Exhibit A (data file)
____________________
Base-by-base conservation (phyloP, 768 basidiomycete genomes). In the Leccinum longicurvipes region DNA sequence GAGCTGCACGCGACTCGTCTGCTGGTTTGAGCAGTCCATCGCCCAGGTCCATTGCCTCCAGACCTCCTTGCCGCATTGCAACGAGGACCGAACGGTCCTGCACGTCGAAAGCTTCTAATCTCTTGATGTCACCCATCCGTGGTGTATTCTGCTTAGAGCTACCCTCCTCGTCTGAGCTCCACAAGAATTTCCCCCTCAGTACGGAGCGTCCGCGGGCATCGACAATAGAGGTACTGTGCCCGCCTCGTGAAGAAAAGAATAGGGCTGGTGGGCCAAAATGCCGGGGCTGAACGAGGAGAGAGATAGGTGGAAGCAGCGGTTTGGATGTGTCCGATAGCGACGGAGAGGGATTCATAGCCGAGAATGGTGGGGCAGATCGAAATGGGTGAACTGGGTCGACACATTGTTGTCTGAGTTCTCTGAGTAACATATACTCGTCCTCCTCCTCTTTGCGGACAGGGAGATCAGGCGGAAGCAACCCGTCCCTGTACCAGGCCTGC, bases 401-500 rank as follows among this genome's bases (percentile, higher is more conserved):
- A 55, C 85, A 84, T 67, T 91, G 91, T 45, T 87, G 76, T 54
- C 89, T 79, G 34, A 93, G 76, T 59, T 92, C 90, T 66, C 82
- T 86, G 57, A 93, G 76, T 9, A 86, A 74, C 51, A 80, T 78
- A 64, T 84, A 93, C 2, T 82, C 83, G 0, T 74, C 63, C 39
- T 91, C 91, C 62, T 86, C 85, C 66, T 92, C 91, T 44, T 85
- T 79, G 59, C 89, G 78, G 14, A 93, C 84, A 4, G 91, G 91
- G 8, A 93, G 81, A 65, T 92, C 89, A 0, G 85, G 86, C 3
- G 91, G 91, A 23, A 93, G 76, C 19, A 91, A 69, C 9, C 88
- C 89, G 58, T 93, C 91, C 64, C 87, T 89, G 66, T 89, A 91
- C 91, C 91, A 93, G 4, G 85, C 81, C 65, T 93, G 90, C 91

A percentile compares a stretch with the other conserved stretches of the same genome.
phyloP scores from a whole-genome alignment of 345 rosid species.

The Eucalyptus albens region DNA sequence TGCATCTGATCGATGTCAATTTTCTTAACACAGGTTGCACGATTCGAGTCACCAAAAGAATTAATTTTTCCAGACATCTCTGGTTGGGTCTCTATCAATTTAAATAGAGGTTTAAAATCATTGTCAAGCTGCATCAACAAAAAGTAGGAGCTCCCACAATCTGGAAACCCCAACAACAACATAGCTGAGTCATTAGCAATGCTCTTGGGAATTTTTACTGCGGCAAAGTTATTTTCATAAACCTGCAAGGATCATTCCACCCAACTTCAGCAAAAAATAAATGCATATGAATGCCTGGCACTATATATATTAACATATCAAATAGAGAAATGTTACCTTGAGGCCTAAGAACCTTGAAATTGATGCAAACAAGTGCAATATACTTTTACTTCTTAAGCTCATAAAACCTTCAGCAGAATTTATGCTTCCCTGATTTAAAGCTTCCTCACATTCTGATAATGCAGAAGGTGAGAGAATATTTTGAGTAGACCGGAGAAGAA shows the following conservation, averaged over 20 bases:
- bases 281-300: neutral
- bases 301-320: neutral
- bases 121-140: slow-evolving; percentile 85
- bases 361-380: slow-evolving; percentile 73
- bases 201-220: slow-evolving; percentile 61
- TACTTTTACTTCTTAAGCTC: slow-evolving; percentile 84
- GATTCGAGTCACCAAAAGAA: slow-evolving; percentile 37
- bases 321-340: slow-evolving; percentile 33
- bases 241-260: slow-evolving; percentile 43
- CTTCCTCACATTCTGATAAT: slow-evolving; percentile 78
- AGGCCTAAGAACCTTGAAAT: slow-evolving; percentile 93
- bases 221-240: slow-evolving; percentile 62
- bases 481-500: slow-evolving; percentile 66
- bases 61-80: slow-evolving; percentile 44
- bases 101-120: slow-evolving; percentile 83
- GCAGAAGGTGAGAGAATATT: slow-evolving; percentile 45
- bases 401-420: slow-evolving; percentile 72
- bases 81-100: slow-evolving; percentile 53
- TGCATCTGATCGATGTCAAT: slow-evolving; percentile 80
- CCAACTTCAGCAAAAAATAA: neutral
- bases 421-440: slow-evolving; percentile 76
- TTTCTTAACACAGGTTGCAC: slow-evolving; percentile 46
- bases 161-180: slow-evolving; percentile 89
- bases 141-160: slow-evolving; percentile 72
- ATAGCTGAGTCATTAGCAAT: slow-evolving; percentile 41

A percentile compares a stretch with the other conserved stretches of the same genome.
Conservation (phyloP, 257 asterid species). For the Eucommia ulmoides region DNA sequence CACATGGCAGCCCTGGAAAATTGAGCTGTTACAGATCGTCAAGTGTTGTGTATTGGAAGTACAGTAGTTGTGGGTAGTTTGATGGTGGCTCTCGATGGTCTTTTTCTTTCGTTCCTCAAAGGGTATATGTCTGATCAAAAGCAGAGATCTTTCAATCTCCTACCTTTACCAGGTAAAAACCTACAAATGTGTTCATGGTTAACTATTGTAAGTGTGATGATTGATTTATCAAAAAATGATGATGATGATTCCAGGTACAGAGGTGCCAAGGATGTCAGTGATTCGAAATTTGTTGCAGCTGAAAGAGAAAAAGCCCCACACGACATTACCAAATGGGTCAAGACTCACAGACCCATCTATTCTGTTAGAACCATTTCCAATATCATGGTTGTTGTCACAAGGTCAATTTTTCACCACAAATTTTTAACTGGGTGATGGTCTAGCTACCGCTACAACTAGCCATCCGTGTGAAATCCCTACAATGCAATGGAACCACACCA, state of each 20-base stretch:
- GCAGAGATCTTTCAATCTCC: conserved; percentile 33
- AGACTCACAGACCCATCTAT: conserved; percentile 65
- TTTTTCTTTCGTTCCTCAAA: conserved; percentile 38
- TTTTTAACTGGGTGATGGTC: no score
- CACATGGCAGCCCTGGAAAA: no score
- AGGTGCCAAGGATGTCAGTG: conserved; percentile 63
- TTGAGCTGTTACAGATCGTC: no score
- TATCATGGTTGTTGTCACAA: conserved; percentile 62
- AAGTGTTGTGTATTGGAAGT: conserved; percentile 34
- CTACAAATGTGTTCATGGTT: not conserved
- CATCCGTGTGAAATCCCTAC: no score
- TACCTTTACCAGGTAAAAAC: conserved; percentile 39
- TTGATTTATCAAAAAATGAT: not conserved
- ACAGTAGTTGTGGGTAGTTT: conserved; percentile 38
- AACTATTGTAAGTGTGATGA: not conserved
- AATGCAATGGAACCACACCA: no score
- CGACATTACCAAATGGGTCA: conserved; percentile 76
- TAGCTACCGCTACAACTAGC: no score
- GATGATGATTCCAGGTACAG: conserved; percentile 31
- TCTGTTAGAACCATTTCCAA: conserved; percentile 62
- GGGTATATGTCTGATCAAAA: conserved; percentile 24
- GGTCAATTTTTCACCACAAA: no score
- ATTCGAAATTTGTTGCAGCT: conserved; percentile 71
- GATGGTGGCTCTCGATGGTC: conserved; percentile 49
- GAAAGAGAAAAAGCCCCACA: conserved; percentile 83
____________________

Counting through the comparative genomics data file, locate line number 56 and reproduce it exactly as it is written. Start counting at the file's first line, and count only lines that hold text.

- AACTATTGTAAGTGTGATGA: not conserved